Walk down the street to your neighborhood bookstore and buy a book. Is it yours now? It's copyrighted, so does the author retain the legal rights to the words in that book? Could the author (or more likely, the publisher) legally decide that what you've bought is the right to read the book yourself, but not the right to do what you want with the physical object? If they print "you can sell this in Oregon, but not in New York," can they legally hold you to that?
The answer is no, the book actually belongs to you, to do with what you will, because U.S. copyright law says that once you've bought a book (or CD, or any other copyrighted thing) that was "lawfully made under U.S. copyright law," then you own it, and you may sell it, lend it, or do whatever else you like with it. So good news: the book you bought is yours!
Well, so long as it was "lawfully made under U.S. copyright law." That makes sense, right? If someone makes illegal copies of a book, then you've bought them illegally, and you are not allowed to resell them. Makes sense.
But here's the twist: any book (or other product) made outside the U.S. was presumably not made "under U.S. copyright law." Enter Supap Kirtsaeng. Adam Liptak just wrote about the case. This kid Supap came from Thailand to the U.S. so he could go to Cornell. His family bought textbooks back home in Thailand, where Wiley & Sons publisher sells them much cheaper. They'd ship them to him in Ithaca, and he'd sell them on ebay, cheap. He made some real money. Wiley & Sons sued him and they won. Now the Supreme Court is deciding the case.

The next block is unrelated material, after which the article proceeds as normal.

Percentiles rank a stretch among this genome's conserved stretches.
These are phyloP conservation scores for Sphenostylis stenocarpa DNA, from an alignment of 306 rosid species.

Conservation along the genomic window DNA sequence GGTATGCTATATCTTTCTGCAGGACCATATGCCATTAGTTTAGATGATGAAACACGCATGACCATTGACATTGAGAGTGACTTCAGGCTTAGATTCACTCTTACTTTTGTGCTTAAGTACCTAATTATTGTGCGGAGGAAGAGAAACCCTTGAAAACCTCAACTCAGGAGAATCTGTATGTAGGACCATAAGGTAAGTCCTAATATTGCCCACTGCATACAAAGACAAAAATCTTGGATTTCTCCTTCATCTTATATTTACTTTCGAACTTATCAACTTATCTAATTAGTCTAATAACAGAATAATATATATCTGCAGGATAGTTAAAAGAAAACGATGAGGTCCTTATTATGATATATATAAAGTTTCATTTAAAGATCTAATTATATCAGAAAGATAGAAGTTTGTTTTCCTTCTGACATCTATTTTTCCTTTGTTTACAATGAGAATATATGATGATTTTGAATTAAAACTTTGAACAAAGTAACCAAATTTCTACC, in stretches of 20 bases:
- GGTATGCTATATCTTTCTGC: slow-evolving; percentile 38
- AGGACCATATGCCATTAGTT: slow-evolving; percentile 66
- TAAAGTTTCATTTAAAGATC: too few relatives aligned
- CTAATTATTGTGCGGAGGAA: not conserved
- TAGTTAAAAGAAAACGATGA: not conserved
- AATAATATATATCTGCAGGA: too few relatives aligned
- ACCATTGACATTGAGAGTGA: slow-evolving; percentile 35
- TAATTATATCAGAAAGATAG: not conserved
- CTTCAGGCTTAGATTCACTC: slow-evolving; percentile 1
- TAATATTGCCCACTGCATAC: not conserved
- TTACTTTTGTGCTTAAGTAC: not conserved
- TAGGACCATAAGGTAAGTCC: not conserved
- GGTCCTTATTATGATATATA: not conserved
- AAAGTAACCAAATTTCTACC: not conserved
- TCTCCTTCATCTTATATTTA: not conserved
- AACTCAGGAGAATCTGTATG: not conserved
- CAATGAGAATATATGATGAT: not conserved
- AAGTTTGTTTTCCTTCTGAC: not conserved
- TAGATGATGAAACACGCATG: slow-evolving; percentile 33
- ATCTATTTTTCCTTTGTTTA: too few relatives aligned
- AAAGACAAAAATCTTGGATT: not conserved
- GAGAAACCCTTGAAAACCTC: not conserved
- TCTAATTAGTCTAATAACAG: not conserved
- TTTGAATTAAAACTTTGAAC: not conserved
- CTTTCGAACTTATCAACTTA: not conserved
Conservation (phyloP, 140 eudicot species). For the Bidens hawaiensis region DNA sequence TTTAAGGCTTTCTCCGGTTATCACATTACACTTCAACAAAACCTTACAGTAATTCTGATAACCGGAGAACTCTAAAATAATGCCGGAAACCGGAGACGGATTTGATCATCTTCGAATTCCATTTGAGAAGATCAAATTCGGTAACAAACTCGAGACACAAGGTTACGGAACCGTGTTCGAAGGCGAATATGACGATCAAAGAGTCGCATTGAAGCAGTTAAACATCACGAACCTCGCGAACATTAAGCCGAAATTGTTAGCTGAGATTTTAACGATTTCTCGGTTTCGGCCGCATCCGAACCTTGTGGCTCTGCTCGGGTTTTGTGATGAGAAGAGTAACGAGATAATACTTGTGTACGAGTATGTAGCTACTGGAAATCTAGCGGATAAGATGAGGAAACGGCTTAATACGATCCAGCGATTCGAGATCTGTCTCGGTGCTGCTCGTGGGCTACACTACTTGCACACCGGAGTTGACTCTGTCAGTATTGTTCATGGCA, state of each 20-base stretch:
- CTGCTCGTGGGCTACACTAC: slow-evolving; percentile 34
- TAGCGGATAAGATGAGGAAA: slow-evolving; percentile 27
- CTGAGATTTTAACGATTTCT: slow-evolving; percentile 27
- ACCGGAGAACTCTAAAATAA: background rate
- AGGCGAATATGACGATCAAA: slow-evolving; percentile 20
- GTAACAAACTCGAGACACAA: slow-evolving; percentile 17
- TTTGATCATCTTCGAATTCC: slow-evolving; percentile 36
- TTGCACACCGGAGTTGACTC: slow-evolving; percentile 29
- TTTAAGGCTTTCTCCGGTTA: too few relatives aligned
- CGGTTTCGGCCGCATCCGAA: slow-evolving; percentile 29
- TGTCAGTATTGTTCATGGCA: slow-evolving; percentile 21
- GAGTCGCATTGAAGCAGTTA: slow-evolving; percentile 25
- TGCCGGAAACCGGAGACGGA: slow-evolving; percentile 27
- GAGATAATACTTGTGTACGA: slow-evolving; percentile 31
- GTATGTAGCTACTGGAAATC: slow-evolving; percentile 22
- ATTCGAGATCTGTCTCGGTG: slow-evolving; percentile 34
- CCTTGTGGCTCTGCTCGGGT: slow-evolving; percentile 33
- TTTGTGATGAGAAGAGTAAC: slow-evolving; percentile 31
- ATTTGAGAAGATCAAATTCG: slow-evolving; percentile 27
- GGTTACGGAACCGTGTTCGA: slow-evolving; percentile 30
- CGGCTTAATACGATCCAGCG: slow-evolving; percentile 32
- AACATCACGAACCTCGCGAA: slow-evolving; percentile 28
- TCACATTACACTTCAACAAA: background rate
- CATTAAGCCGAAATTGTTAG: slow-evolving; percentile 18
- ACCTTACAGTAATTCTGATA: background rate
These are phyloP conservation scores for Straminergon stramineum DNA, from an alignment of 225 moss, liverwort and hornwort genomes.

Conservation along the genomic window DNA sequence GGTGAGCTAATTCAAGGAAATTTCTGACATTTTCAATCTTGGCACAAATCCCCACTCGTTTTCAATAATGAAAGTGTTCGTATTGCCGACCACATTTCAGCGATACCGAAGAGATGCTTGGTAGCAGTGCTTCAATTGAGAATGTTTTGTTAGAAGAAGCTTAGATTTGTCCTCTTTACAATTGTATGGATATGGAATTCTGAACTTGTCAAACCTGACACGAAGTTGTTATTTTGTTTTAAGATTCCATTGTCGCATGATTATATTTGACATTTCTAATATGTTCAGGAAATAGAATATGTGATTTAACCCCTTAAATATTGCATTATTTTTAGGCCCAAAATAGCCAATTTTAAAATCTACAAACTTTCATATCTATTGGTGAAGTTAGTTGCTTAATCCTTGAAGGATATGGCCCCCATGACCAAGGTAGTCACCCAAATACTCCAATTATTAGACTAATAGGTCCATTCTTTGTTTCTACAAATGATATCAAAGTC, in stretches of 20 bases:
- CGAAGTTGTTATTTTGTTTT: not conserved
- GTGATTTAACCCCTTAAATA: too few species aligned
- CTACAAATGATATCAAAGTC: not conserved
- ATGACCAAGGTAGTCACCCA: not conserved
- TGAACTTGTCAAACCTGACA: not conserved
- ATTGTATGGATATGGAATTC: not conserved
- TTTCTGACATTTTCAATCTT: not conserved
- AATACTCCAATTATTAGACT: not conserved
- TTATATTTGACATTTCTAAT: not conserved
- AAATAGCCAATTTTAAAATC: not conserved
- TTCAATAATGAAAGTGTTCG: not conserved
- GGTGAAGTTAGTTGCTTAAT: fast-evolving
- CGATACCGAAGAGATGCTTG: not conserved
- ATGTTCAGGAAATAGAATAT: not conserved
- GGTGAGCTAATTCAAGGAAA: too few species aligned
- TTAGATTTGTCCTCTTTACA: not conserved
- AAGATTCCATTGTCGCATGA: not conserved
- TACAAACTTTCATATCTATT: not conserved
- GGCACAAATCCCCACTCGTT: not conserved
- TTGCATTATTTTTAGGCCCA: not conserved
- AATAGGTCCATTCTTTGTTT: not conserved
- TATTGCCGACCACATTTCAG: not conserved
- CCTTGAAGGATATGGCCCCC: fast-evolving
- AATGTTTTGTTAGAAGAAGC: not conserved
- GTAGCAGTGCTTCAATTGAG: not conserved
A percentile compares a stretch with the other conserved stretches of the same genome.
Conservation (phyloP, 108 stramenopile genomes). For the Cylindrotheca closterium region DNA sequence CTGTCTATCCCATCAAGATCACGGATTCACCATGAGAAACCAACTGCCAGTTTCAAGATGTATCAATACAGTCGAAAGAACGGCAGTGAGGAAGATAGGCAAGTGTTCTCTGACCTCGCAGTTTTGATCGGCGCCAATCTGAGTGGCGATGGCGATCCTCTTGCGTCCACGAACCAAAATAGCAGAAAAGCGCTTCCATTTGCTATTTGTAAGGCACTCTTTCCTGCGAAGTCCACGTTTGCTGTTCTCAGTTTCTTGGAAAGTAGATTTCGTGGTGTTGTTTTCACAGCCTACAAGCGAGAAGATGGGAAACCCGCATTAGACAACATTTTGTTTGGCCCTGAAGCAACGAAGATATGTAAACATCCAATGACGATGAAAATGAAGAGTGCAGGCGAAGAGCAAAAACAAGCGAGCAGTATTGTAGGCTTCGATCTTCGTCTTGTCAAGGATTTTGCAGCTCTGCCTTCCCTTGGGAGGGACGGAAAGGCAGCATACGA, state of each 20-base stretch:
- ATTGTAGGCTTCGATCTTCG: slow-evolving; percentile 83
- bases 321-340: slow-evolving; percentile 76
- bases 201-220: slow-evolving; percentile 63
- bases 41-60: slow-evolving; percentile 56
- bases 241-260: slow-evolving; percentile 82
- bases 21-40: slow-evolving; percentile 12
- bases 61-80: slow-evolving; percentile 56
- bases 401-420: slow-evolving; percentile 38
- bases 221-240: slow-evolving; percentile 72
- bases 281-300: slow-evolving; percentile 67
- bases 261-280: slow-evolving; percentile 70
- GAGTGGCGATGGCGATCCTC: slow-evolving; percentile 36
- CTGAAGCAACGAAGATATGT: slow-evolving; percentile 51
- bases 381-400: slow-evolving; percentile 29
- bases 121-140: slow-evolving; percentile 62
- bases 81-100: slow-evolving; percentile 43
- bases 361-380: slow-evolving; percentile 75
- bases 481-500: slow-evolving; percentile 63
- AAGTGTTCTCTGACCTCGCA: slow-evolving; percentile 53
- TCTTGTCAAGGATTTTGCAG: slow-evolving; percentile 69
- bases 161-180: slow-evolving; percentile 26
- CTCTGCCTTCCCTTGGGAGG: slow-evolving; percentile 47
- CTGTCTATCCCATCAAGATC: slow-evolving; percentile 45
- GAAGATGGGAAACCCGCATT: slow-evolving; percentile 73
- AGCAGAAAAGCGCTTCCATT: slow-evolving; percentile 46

If they decide that a publisher can prevent you from selling (or, presumably, loaning) a book that you bought in another country, which is a very real possibility, I'm not sure what would stop Wiley & Sons from moving all their publishing operations overseas and then stopping all resales of their books. Or, as Justice Stephen Breyer said during oral arguments, what about Toyota? They make cars in Japan, with copyrighted sound systems, also made and first sold in Japan. Could the copyright holder on that sound system stop you from selling your used Toyota?
Sounds crazy, right? Like it could never happen. But remember, the original court ruled in favor of Wiley & Sons. And even more frightening, the Supreme Court heard a similar case, Wholesale Corp. v. Omega, a couple of years ago. In that case, Justice Kagan recused herself, and the vote was 4-4. Kagan is in on this decision. Here's hoping she lets us keep our books, even if we bought them in Thailand.